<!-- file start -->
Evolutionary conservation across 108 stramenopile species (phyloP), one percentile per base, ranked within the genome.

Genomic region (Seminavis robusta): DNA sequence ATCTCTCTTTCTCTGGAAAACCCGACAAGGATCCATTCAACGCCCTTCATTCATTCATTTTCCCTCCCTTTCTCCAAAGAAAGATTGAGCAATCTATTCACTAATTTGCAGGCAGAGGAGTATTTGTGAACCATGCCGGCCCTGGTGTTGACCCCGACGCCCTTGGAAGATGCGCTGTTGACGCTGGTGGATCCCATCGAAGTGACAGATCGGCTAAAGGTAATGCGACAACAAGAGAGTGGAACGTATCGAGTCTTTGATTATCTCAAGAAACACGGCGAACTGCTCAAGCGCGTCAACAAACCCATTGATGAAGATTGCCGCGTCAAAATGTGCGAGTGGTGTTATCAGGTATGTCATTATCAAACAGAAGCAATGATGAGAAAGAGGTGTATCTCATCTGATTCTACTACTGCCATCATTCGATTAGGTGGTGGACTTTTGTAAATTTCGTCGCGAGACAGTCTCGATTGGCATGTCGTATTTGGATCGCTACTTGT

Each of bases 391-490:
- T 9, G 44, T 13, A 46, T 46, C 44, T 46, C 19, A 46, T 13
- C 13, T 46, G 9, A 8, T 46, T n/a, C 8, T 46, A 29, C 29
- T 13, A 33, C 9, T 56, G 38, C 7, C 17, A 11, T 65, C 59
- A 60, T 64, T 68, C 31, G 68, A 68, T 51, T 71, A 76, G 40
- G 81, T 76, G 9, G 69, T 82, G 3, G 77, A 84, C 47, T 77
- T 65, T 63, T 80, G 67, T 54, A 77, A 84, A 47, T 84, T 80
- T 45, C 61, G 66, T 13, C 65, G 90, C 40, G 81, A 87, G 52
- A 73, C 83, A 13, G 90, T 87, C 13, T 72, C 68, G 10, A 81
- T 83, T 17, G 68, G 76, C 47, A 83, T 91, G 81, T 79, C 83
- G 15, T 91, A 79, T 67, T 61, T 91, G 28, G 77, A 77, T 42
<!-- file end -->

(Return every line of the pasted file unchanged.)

Evolutionary conservation across 108 stramenopile species (phyloP), one percentile per base, ranked within the genome.

Genomic region (Seminavis robusta): DNA sequence ATCTCTCTTTCTCTGGAAAACCCGACAAGGATCCATTCAACGCCCTTCATTCATTCATTTTCCCTCCCTTTCTCCAAAGAAAGATTGAGCAATCTATTCACTAATTTGCAGGCAGAGGAGTATTTGTGAACCATGCCGGCCCTGGTGTTGACCCCGACGCCCTTGGAAGATGCGCTGTTGACGCTGGTGGATCCCATCGAAGTGACAGATCGGCTAAAGGTAATGCGACAACAAGAGAGTGGAACGTATCGAGTCTTTGATTATCTCAAGAAACACGGCGAACTGCTCAAGCGCGTCAACAAACCCATTGATGAAGATTGCCGCGTCAAAATGTGCGAGTGGTGTTATCAGGTATGTCATTATCAAACAGAAGCAATGATGAGAAAGAGGTGTATCTCATCTGATTCTACTACTGCCATCATTCGATTAGGTGGTGGACTTTTGTAAATTTCGTCGCGAGACAGTCTCGATTGGCATGTCGTATTTGGATCGCTACTTGT

Each of bases 391-490:
- T 9, G 44, T 13, A 46, T 46, C 44, T 46, C 19, A 46, T 13
- C 13, T 46, G 9, A 8, T 46, T n/a, C 8, T 46, A 29, C 29
- T 13, A 33, C 9, T 56, G 38, C 7, C 17, A 11, T 65, C 59
- A 60, T 64, T 68, C 31, G 68, A 68, T 51, T 71, A 76, G 40
- G 81, T 76, G 9, G 69, T 82, G 3, G 77, A 84, C 47, T 77
- T 65, T 63, T 80, G 67, T 54, A 77, A 84, A 47, T 84, T 80
- T 45, C 61, G 66, T 13, C 65, G 90, C 40, G 81, A 87, G 52
- A 73, C 83, A 13, G 90, T 87, C 13, T 72, C 68, G 10, A 81
- T 83, T 17, G 68, G 76, C 47, A 83, T 91, G 81, T 79, C 83
- G 15, T 91, A 79, T 67, T 61, T 91, G 28, G 77, A 77, T 42